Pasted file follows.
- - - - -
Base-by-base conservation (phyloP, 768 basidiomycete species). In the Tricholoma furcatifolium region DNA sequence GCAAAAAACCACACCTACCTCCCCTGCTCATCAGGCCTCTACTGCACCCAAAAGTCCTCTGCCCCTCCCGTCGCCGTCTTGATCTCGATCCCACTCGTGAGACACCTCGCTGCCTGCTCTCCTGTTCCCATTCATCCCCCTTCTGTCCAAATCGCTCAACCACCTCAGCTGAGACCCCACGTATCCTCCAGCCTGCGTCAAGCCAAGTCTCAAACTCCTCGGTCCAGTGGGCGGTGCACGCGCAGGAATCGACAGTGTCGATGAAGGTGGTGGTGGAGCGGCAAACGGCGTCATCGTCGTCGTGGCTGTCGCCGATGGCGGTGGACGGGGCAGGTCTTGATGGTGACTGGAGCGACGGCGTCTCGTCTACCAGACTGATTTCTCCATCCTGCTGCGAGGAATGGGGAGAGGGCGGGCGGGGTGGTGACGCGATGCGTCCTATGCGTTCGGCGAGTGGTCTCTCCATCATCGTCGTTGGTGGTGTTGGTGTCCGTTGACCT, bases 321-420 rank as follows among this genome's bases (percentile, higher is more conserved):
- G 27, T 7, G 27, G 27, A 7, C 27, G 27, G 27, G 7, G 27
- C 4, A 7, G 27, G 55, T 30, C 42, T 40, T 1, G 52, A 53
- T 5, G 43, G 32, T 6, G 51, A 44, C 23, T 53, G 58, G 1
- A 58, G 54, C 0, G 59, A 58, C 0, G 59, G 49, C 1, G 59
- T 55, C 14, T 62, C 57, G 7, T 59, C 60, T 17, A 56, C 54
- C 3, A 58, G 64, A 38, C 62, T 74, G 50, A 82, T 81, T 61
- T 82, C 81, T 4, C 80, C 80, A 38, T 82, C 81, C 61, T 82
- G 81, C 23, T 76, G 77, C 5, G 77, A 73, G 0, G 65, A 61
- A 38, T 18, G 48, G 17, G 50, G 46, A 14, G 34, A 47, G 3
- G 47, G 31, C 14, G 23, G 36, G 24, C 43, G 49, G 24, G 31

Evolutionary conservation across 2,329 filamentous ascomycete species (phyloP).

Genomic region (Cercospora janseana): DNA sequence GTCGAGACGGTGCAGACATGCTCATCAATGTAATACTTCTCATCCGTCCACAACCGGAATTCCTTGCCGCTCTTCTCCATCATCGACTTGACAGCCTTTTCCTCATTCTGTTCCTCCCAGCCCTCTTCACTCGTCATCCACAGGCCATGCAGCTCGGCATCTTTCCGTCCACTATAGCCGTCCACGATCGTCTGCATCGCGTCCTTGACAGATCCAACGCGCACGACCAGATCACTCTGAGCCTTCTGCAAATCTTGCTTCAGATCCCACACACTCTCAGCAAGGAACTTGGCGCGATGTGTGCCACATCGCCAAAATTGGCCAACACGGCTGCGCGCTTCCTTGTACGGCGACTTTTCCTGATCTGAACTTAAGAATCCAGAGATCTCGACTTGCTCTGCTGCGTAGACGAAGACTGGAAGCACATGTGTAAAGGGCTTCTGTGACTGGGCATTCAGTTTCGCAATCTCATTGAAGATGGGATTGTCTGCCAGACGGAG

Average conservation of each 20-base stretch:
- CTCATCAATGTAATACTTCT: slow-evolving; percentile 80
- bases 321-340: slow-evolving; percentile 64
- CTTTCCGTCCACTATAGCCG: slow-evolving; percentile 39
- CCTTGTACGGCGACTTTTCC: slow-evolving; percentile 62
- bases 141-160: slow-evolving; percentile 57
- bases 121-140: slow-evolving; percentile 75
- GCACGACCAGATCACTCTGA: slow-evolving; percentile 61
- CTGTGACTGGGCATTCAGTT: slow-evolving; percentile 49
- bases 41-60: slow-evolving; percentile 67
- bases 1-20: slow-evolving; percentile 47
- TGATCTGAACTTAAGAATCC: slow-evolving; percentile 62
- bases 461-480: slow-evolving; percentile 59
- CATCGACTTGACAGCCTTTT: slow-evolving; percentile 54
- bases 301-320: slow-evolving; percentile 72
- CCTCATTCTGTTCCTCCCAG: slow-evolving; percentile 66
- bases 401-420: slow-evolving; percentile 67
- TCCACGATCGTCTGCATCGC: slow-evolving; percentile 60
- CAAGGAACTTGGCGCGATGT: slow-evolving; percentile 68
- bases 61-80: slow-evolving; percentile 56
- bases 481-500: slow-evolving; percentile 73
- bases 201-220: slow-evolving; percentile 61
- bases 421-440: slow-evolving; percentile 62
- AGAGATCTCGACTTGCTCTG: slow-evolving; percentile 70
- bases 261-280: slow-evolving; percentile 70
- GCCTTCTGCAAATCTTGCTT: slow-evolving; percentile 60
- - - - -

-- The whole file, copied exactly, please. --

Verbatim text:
Base-by-base conservation (phyloP, 768 basidiomycete species). In the Tricholoma furcatifolium region DNA sequence GCAAAAAACCACACCTACCTCCCCTGCTCATCAGGCCTCTACTGCACCCAAAAGTCCTCTGCCCCTCCCGTCGCCGTCTTGATCTCGATCCCACTCGTGAGACACCTCGCTGCCTGCTCTCCTGTTCCCATTCATCCCCCTTCTGTCCAAATCGCTCAACCACCTCAGCTGAGACCCCACGTATCCTCCAGCCTGCGTCAAGCCAAGTCTCAAACTCCTCGGTCCAGTGGGCGGTGCACGCGCAGGAATCGACAGTGTCGATGAAGGTGGTGGTGGAGCGGCAAACGGCGTCATCGTCGTCGTGGCTGTCGCCGATGGCGGTGGACGGGGCAGGTCTTGATGGTGACTGGAGCGACGGCGTCTCGTCTACCAGACTGATTTCTCCATCCTGCTGCGAGGAATGGGGAGAGGGCGGGCGGGGTGGTGACGCGATGCGTCCTATGCGTTCGGCGAGTGGTCTCTCCATCATCGTCGTTGGTGGTGTTGGTGTCCGTTGACCT, bases 321-420 rank as follows among this genome's bases (percentile, higher is more conserved):
- G 27, T 7, G 27, G 27, A 7, C 27, G 27, G 27, G 7, G 27
- C 4, A 7, G 27, G 55, T 30, C 42, T 40, T 1, G 52, A 53
- T 5, G 43, G 32, T 6, G 51, A 44, C 23, T 53, G 58, G 1
- A 58, G 54, C 0, G 59, A 58, C 0, G 59, G 49, C 1, G 59
- T 55, C 14, T 62, C 57, G 7, T 59, C 60, T 17, A 56, C 54
- C 3, A 58, G 64, A 38, C 62, T 74, G 50, A 82, T 81, T 61
- T 82, C 81, T 4, C 80, C 80, A 38, T 82, C 81, C 61, T 82
- G 81, C 23, T 76, G 77, C 5, G 77, A 73, G 0, G 65, A 61
- A 38, T 18, G 48, G 17, G 50, G 46, A 14, G 34, A 47, G 3
- G 47, G 31, C 14, G 23, G 36, G 24, C 43, G 49, G 24, G 31

Evolutionary conservation across 2,329 filamentous ascomycete species (phyloP).

Genomic region (Cercospora janseana): DNA sequence GTCGAGACGGTGCAGACATGCTCATCAATGTAATACTTCTCATCCGTCCACAACCGGAATTCCTTGCCGCTCTTCTCCATCATCGACTTGACAGCCTTTTCCTCATTCTGTTCCTCCCAGCCCTCTTCACTCGTCATCCACAGGCCATGCAGCTCGGCATCTTTCCGTCCACTATAGCCGTCCACGATCGTCTGCATCGCGTCCTTGACAGATCCAACGCGCACGACCAGATCACTCTGAGCCTTCTGCAAATCTTGCTTCAGATCCCACACACTCTCAGCAAGGAACTTGGCGCGATGTGTGCCACATCGCCAAAATTGGCCAACACGGCTGCGCGCTTCCTTGTACGGCGACTTTTCCTGATCTGAACTTAAGAATCCAGAGATCTCGACTTGCTCTGCTGCGTAGACGAAGACTGGAAGCACATGTGTAAAGGGCTTCTGTGACTGGGCATTCAGTTTCGCAATCTCATTGAAGATGGGATTGTCTGCCAGACGGAG

Average conservation of each 20-base stretch:
- CTCATCAATGTAATACTTCT: slow-evolving; percentile 80
- bases 321-340: slow-evolving; percentile 64
- CTTTCCGTCCACTATAGCCG: slow-evolving; percentile 39
- CCTTGTACGGCGACTTTTCC: slow-evolving; percentile 62
- bases 141-160: slow-evolving; percentile 57
- bases 121-140: slow-evolving; percentile 75
- GCACGACCAGATCACTCTGA: slow-evolving; percentile 61
- CTGTGACTGGGCATTCAGTT: slow-evolving; percentile 49
- bases 41-60: slow-evolving; percentile 67
- bases 1-20: slow-evolving; percentile 47
- TGATCTGAACTTAAGAATCC: slow-evolving; percentile 62
- bases 461-480: slow-evolving; percentile 59
- CATCGACTTGACAGCCTTTT: slow-evolving; percentile 54
- bases 301-320: slow-evolving; percentile 72
- CCTCATTCTGTTCCTCCCAG: slow-evolving; percentile 66
- bases 401-420: slow-evolving; percentile 67
- TCCACGATCGTCTGCATCGC: slow-evolving; percentile 60
- CAAGGAACTTGGCGCGATGT: slow-evolving; percentile 68
- bases 61-80: slow-evolving; percentile 56
- bases 481-500: slow-evolving; percentile 73
- bases 201-220: slow-evolving; percentile 61
- bases 421-440: slow-evolving; percentile 62
- AGAGATCTCGACTTGCTCTG: slow-evolving; percentile 70
- bases 261-280: slow-evolving; percentile 70
- GCCTTCTGCAAATCTTGCTT: slow-evolving; percentile 60